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Bad Guys, Worse Guys, and the Middle East

Perhaps there is some coherent reasoning behind America’s recent foreign policy, which now finds the country backing a bunch of al Qaeda-affiliated Islamist nutcases in the bloody Syrian civil war. If so, it would be nice if someone from the Obama administration could provide the explanation.
To be fair to the Obama administration, not backing the al Qaeda-affiliated Islamist nutcases was also a bad option. The Assad regime that the rebels are trying to overthrow is also quite nasty and a threat to American interests, its continued survival would strengthen the position of a troublesome Iranian regime that is rapidly closing in on a nuclear weapons capability, Assad’s use of chemical weapons has exacerbated an already dire humanitarian situation, and after Obama’s declaration of a “red line” against the use of chemical weapons inaction would further erode America’s credibility in a region where it has already been ceding influence. At this point, with no good guys left in the fight, backing a bunch of al Qaeda-affiliated Islamist nutcases is arguably the least-worst option.
Lest one be too fair, though, it should also be noted that it was a series of blunders that led us to this point. The Obama administration spent years that could have been used bolstering a more democratic and pro-western resistance in a futile attempt to flatter Syria into compliance with international standards of behavior, with the past Secretary of State praising Assad as a “reformer,” which was part of an equally futile effort to persuade Iran to abandon its nuclear ambitions by the force of sheer niceness, and the “red line” declaration was a bit of too-little, too-late bluster that only boxed the administration into its current lousy options. An conspicuously equivocal relationship with Israel, precipitous withdrawals from Iraq and Afghanistan, the betrayal of a friendly regime in favor of a Muslim Brotherhood government in Egypt, the “lead from behind” toppling of a dictator who had already bowed to American in Libya, the tragic debacle that followed in Benghazi, and a generally apologetic tone all further encouraged defiance from the likes of Assad, and all of the tinpot satraps of the Middle East are probably as a confounded by American foreign policy as we are.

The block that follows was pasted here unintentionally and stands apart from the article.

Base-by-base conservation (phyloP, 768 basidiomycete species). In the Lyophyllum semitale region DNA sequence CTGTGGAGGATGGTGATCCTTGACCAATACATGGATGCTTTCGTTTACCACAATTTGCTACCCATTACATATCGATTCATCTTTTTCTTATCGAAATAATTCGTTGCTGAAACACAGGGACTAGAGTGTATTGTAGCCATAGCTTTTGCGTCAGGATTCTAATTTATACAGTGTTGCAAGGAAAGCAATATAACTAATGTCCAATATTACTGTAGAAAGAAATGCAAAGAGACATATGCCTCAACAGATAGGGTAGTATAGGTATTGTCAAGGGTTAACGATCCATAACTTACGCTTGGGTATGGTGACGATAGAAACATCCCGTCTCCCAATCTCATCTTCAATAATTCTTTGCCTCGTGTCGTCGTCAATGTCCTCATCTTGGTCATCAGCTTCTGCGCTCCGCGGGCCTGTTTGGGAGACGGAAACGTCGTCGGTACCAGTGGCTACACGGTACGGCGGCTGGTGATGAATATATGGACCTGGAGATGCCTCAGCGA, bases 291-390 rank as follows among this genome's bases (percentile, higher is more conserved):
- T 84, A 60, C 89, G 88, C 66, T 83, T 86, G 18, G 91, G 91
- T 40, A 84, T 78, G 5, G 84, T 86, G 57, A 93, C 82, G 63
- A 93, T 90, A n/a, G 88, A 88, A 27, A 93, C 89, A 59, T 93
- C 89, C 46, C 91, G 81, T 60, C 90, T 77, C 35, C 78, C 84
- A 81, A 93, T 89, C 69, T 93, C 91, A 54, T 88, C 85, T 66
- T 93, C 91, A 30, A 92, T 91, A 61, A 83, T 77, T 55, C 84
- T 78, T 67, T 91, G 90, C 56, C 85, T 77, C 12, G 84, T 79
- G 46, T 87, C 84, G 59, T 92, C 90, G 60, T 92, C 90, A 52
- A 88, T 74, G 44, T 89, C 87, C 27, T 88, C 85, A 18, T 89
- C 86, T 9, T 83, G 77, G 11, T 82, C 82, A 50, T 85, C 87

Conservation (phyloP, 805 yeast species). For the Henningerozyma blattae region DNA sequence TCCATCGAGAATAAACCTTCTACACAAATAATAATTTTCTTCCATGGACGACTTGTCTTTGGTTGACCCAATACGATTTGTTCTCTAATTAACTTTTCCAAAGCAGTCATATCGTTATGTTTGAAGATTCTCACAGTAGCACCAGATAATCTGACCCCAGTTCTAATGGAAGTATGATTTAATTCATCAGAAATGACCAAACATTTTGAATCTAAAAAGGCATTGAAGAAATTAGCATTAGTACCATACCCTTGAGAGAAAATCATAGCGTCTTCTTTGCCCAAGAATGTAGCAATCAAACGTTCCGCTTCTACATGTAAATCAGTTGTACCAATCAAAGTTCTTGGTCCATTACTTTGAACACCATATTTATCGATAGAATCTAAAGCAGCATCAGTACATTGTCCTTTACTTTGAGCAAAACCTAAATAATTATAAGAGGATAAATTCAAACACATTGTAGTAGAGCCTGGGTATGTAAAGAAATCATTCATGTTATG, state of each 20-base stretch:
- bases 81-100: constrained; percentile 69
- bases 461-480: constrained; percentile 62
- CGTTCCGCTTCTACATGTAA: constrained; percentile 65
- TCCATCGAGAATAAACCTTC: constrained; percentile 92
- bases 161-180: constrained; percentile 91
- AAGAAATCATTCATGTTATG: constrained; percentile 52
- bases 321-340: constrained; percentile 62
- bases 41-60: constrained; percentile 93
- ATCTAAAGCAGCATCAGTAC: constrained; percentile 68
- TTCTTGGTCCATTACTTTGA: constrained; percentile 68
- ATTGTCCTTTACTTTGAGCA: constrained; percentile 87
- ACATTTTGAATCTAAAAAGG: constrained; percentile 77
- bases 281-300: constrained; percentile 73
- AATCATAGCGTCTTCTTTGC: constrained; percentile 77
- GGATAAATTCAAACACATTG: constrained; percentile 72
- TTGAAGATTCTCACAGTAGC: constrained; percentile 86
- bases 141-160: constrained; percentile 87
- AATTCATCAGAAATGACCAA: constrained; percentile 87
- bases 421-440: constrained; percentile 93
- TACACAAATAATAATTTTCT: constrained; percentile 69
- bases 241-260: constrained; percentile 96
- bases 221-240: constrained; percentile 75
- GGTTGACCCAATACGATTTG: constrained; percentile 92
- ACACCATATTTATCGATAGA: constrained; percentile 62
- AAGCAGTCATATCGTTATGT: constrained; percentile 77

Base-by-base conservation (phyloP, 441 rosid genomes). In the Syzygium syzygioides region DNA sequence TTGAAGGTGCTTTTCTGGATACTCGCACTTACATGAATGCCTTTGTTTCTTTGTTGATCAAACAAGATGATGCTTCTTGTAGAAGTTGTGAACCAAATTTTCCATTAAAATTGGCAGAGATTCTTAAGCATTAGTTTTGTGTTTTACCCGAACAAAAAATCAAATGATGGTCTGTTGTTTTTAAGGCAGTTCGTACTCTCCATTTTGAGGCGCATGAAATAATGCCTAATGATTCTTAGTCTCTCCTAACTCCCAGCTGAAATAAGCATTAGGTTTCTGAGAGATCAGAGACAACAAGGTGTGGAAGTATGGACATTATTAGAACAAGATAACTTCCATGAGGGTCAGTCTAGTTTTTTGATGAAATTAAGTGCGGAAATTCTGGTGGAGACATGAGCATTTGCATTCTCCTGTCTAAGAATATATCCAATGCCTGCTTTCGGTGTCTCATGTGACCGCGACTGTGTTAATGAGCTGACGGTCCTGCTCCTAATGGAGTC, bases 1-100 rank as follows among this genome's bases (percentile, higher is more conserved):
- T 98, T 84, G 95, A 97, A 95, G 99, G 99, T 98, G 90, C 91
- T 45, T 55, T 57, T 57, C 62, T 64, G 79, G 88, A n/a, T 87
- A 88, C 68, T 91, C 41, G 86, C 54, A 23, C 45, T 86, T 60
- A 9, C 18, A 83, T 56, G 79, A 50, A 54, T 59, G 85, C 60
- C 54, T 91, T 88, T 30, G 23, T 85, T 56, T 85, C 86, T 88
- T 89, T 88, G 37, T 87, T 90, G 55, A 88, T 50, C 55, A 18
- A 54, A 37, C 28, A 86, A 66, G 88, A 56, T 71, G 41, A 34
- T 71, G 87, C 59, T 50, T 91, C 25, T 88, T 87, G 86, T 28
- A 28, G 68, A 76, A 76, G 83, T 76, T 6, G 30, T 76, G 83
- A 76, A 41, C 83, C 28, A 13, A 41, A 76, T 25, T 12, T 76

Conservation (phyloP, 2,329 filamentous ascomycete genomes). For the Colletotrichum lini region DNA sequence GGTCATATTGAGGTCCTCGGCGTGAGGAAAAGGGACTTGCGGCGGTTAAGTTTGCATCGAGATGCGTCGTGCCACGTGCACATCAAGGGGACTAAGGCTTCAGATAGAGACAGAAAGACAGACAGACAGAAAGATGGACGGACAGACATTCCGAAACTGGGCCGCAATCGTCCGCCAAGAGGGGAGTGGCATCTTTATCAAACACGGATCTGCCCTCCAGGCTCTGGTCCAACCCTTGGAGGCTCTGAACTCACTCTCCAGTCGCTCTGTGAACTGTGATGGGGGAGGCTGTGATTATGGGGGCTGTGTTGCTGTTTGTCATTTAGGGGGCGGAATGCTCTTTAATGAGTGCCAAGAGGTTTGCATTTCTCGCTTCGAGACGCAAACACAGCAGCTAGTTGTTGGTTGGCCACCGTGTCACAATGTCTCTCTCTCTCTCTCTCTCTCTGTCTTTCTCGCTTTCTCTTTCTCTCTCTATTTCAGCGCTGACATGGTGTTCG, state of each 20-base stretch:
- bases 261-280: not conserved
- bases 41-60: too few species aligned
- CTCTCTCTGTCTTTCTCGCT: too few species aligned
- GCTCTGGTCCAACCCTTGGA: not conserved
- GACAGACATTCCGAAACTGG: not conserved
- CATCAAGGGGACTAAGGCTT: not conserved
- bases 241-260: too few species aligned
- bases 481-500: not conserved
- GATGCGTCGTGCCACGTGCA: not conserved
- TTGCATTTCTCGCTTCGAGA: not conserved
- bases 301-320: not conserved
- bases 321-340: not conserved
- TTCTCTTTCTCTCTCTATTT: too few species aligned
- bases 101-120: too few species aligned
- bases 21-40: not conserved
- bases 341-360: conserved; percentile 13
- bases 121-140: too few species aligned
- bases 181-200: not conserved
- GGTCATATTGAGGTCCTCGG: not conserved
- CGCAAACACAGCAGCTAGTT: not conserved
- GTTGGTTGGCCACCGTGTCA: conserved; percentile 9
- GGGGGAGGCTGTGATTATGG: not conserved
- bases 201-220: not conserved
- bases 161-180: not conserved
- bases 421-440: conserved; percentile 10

It could get even worse, of course, if American aid to the rebels fails to topple Assad and he and his Iranian allies are able to trumpet their victory over the imperialist crusaders. It could also get worse if the rebels prevail, and they provide yet another model to provoke Islamist uprisings elsewhere and provide state support to terrorism against their former imperialist crusader allies. Things might get better, we suppose, but it’s hard to see how.
There will be the inevitable “wag the dog” theories that Obama is concocting a foreign military adventure to distract attention from the myriad scandals that have suddenly beset his administration, but as much as we are inclined to believe the worst of him it seems implausible. Something is always going on to justify such speculation, which arises with every foreign crisis, and Obama is at least shrewd enough to realize that another war won’t placate a left-wing base smoldering over revelations of an invasive National Security Administration and backing a bunch of al Qaeda-affiliated Islamist nutcases won’t please a right-wing opposition infuriated by the Internal Revenue Service’s harassment. After winning re-election on the argument that al Qaeda has been routed, and telling an audience at the National Defense University that the war on terror is winding down because “That’s what democracy demands,” we suspect that Obama would prefer a juicy celebrity scandal as a distraction rather than another war.